Document Detail


Shape, color and the other-race effect in the infant brain.
MedLine Citation:
PMID:  21676108     Owner:  NLM     Status:  In-Data-Review    
Abstract/OtherAbstract:
The 'other-race' effect describes the phenomenon in which faces are difficult to distinguish from one another if they belong to an ethnic or racial group to which the observer has had little exposure. Adult observers typically display multiple forms of recognition error for other-race faces, and infants exhibit behavioral evidence of a developing other-race effect at about 9 months of age. The neural correlates of the adult other-race effect have been identified using ERPs and fMRI, but the effects of racial category on infants' neural response to face stimuli have to date not been described. We examine two distinct components of the infant ERP response to human faces and demonstrate through the use of computer-generated 'hybrid' faces that the observed other-race effect is not the result of low-level sensitivity to 3D shape and color differences between the stimuli. Rather, differential processing depends critically on the joint encoding of race-specific features.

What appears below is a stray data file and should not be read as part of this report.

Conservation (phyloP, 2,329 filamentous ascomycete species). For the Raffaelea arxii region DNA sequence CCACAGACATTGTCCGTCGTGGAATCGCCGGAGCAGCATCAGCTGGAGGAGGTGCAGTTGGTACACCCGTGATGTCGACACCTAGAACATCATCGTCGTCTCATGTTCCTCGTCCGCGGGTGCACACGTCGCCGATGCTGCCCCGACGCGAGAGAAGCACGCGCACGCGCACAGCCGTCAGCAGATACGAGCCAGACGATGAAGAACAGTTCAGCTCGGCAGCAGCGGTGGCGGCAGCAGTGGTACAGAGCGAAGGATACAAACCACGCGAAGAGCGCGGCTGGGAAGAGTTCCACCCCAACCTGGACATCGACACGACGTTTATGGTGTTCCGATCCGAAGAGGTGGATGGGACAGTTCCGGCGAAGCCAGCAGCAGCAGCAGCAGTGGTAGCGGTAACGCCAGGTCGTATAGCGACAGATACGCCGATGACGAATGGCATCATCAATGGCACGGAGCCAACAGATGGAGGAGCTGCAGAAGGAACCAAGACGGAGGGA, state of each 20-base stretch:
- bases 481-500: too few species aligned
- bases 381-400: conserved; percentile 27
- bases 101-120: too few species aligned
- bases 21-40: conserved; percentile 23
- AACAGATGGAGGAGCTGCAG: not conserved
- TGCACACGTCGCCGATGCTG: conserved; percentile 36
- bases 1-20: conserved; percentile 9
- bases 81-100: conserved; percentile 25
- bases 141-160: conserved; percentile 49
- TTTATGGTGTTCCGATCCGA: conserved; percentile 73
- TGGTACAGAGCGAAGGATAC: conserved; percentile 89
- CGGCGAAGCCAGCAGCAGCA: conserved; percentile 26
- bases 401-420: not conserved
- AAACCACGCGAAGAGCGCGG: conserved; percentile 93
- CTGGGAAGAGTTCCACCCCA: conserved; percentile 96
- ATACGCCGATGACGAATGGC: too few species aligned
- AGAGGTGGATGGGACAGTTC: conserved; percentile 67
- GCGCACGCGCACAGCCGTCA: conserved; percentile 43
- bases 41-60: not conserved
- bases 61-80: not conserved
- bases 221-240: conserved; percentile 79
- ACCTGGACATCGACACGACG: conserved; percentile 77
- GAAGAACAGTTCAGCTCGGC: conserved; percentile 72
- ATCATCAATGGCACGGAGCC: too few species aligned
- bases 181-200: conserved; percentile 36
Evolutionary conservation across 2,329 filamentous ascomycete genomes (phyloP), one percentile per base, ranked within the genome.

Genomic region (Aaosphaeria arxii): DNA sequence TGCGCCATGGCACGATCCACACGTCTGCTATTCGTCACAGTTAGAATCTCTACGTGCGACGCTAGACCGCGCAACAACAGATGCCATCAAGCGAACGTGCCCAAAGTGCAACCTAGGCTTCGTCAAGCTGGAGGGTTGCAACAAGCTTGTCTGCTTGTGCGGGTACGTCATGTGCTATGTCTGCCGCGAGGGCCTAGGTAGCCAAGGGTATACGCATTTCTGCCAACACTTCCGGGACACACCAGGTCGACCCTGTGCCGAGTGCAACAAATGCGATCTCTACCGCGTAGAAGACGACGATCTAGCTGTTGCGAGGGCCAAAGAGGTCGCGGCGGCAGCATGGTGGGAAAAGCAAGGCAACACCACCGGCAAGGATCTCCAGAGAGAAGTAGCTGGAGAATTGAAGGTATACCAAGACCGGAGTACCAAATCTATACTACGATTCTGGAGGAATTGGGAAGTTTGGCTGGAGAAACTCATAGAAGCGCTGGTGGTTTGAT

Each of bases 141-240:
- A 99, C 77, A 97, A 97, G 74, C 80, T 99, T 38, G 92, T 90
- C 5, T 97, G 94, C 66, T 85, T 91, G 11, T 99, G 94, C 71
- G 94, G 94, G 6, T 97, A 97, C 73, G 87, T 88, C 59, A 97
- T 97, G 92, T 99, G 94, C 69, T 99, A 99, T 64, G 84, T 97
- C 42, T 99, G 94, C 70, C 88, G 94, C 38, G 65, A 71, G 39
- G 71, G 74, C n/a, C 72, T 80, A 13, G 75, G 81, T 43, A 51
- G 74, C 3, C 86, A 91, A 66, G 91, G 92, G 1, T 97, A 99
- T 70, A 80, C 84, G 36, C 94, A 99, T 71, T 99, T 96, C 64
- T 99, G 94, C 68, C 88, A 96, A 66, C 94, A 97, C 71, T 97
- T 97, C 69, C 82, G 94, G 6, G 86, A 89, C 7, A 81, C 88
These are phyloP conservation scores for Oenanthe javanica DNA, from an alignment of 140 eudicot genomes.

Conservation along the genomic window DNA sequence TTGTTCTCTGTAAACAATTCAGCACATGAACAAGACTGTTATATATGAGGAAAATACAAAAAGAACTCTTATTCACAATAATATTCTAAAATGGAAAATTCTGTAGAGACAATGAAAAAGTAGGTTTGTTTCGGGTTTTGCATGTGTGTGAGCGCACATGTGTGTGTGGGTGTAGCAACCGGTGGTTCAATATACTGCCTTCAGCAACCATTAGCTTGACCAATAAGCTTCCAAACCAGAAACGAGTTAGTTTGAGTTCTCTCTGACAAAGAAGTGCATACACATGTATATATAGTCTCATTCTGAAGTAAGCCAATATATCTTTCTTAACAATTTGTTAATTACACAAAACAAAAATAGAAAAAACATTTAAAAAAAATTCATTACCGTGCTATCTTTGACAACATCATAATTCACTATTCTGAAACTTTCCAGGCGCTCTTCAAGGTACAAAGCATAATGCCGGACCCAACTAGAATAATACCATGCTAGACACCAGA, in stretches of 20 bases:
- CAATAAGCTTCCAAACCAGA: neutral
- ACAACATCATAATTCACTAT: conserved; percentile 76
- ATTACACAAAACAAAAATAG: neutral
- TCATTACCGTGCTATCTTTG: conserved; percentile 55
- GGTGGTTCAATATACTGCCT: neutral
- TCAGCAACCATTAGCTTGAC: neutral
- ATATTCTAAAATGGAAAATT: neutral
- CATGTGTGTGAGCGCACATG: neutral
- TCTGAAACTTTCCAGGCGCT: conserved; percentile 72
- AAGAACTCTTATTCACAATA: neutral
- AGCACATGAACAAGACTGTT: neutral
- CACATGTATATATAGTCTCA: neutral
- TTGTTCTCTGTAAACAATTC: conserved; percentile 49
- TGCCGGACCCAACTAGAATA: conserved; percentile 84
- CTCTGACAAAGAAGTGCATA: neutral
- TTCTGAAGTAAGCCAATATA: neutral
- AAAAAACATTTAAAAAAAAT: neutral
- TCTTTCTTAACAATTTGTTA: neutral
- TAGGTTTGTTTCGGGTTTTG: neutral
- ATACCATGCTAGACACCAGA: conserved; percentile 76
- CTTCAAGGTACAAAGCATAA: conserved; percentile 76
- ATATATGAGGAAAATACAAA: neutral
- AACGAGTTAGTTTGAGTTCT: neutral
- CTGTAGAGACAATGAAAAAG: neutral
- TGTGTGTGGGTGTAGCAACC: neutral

Authors:
Benjamin Balas; Alissa Westerlund; Katherine Hung; Charles A Nelson Iii
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Publication Detail:
Type:  Journal Article     Date:  2011-04-04
Journal Detail:
Title:  Developmental science     Volume:  14     ISSN:  1467-7687     ISO Abbreviation:  Dev Sci     Publication Date:  2011 Jul 
Date Detail:
Created Date:  2011-06-16     Completed Date:  -     Revised Date:  -    
Medline Journal Info:
Nlm Unique ID:  9814574     Medline TA:  Dev Sci     Country:  England    
Other Details:
Languages:  eng     Pagination:  892-900     Citation Subset:  IM    
Copyright Information:
© 2011 Blackwell Publishing Ltd.
Affiliation:
Department of Brain and Cognitive Sciences, Massachusetts Institute of Technology, USA  Developmental Medicine Center, Children's Hospital Boston, USA.
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